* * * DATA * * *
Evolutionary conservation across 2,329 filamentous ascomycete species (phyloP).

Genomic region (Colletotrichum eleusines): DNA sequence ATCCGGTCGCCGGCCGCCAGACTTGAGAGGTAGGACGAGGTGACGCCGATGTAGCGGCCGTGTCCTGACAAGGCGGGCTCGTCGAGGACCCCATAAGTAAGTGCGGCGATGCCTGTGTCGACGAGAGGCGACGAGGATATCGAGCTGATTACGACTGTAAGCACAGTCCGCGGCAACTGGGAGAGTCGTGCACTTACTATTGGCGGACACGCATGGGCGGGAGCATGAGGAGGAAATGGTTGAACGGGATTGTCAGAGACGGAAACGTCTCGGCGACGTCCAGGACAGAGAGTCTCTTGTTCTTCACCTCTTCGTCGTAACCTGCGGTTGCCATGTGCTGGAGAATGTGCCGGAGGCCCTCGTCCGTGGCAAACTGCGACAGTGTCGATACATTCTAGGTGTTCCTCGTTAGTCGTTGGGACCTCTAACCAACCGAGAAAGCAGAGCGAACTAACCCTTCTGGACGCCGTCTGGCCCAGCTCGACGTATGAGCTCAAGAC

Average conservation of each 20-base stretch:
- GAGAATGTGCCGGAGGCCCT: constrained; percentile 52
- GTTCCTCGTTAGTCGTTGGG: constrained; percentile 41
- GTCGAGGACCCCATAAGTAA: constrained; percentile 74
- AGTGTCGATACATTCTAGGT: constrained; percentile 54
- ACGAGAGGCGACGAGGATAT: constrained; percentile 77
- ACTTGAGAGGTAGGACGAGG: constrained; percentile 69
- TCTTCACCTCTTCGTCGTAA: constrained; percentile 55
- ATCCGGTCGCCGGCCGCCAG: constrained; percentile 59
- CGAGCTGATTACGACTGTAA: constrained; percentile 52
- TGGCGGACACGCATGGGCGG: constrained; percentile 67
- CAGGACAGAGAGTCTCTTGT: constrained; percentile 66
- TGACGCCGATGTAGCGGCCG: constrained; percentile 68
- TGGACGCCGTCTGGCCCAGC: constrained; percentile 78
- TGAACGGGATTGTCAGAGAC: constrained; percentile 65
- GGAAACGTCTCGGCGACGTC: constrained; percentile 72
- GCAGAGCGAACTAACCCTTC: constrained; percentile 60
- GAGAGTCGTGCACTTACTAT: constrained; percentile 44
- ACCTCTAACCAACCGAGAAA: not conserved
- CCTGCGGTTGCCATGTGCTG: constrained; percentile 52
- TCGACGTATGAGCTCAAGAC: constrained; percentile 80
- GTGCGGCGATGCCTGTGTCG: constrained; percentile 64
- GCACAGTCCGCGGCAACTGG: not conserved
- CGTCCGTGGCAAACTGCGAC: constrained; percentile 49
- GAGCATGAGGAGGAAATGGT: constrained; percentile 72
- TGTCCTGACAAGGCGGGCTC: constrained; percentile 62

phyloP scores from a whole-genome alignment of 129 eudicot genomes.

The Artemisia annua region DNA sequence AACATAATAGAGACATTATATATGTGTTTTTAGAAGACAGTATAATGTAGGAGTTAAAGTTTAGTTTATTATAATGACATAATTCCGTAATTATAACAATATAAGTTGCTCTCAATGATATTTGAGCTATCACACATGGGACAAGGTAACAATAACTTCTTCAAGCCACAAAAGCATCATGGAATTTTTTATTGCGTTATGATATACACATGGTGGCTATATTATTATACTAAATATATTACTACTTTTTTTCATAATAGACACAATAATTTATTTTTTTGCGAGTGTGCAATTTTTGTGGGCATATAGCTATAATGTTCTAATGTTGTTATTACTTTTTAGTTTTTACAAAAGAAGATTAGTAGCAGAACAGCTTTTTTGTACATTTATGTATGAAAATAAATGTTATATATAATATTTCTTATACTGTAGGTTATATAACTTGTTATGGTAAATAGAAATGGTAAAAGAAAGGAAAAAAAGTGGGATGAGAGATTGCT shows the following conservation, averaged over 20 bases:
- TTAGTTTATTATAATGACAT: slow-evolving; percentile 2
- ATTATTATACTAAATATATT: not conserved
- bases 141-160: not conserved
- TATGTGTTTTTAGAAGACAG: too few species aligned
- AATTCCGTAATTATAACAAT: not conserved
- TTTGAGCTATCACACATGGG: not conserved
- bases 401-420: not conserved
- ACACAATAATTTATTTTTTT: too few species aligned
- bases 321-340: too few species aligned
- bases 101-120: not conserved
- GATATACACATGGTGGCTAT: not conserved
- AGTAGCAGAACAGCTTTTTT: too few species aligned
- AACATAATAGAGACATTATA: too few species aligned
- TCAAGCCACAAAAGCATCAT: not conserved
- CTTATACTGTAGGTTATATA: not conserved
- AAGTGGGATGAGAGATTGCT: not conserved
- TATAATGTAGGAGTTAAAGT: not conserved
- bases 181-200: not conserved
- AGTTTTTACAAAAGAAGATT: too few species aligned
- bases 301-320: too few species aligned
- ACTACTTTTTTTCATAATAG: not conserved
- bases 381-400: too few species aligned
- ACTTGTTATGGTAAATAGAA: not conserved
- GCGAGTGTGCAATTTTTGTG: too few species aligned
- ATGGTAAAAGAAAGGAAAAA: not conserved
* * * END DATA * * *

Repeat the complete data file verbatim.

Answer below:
Evolutionary conservation across 2,329 filamentous ascomycete species (phyloP).

Genomic region (Colletotrichum eleusines): DNA sequence ATCCGGTCGCCGGCCGCCAGACTTGAGAGGTAGGACGAGGTGACGCCGATGTAGCGGCCGTGTCCTGACAAGGCGGGCTCGTCGAGGACCCCATAAGTAAGTGCGGCGATGCCTGTGTCGACGAGAGGCGACGAGGATATCGAGCTGATTACGACTGTAAGCACAGTCCGCGGCAACTGGGAGAGTCGTGCACTTACTATTGGCGGACACGCATGGGCGGGAGCATGAGGAGGAAATGGTTGAACGGGATTGTCAGAGACGGAAACGTCTCGGCGACGTCCAGGACAGAGAGTCTCTTGTTCTTCACCTCTTCGTCGTAACCTGCGGTTGCCATGTGCTGGAGAATGTGCCGGAGGCCCTCGTCCGTGGCAAACTGCGACAGTGTCGATACATTCTAGGTGTTCCTCGTTAGTCGTTGGGACCTCTAACCAACCGAGAAAGCAGAGCGAACTAACCCTTCTGGACGCCGTCTGGCCCAGCTCGACGTATGAGCTCAAGAC

Average conservation of each 20-base stretch:
- GAGAATGTGCCGGAGGCCCT: constrained; percentile 52
- GTTCCTCGTTAGTCGTTGGG: constrained; percentile 41
- GTCGAGGACCCCATAAGTAA: constrained; percentile 74
- AGTGTCGATACATTCTAGGT: constrained; percentile 54
- ACGAGAGGCGACGAGGATAT: constrained; percentile 77
- ACTTGAGAGGTAGGACGAGG: constrained; percentile 69
- TCTTCACCTCTTCGTCGTAA: constrained; percentile 55
- ATCCGGTCGCCGGCCGCCAG: constrained; percentile 59
- CGAGCTGATTACGACTGTAA: constrained; percentile 52
- TGGCGGACACGCATGGGCGG: constrained; percentile 67
- CAGGACAGAGAGTCTCTTGT: constrained; percentile 66
- TGACGCCGATGTAGCGGCCG: constrained; percentile 68
- TGGACGCCGTCTGGCCCAGC: constrained; percentile 78
- TGAACGGGATTGTCAGAGAC: constrained; percentile 65
- GGAAACGTCTCGGCGACGTC: constrained; percentile 72
- GCAGAGCGAACTAACCCTTC: constrained; percentile 60
- GAGAGTCGTGCACTTACTAT: constrained; percentile 44
- ACCTCTAACCAACCGAGAAA: not conserved
- CCTGCGGTTGCCATGTGCTG: constrained; percentile 52
- TCGACGTATGAGCTCAAGAC: constrained; percentile 80
- GTGCGGCGATGCCTGTGTCG: constrained; percentile 64
- GCACAGTCCGCGGCAACTGG: not conserved
- CGTCCGTGGCAAACTGCGAC: constrained; percentile 49
- GAGCATGAGGAGGAAATGGT: constrained; percentile 72
- TGTCCTGACAAGGCGGGCTC: constrained; percentile 62

phyloP scores from a whole-genome alignment of 129 eudicot genomes.

The Artemisia annua region DNA sequence AACATAATAGAGACATTATATATGTGTTTTTAGAAGACAGTATAATGTAGGAGTTAAAGTTTAGTTTATTATAATGACATAATTCCGTAATTATAACAATATAAGTTGCTCTCAATGATATTTGAGCTATCACACATGGGACAAGGTAACAATAACTTCTTCAAGCCACAAAAGCATCATGGAATTTTTTATTGCGTTATGATATACACATGGTGGCTATATTATTATACTAAATATATTACTACTTTTTTTCATAATAGACACAATAATTTATTTTTTTGCGAGTGTGCAATTTTTGTGGGCATATAGCTATAATGTTCTAATGTTGTTATTACTTTTTAGTTTTTACAAAAGAAGATTAGTAGCAGAACAGCTTTTTTGTACATTTATGTATGAAAATAAATGTTATATATAATATTTCTTATACTGTAGGTTATATAACTTGTTATGGTAAATAGAAATGGTAAAAGAAAGGAAAAAAAGTGGGATGAGAGATTGCT shows the following conservation, averaged over 20 bases:
- TTAGTTTATTATAATGACAT: slow-evolving; percentile 2
- ATTATTATACTAAATATATT: not conserved
- bases 141-160: not conserved
- TATGTGTTTTTAGAAGACAG: too few species aligned
- AATTCCGTAATTATAACAAT: not conserved
- TTTGAGCTATCACACATGGG: not conserved
- bases 401-420: not conserved
- ACACAATAATTTATTTTTTT: too few species aligned
- bases 321-340: too few species aligned
- bases 101-120: not conserved
- GATATACACATGGTGGCTAT: not conserved
- AGTAGCAGAACAGCTTTTTT: too few species aligned
- AACATAATAGAGACATTATA: too few species aligned
- TCAAGCCACAAAAGCATCAT: not conserved
- CTTATACTGTAGGTTATATA: not conserved
- AAGTGGGATGAGAGATTGCT: not conserved
- TATAATGTAGGAGTTAAAGT: not conserved
- bases 181-200: not conserved
- AGTTTTTACAAAAGAAGATT: too few species aligned
- bases 301-320: too few species aligned
- ACTACTTTTTTTCATAATAG: not conserved
- bases 381-400: too few species aligned
- ACTTGTTATGGTAAATAGAA: not conserved
- GCGAGTGTGCAATTTTTGTG: too few species aligned
- ATGGTAAAAGAAAGGAAAAA: not conserved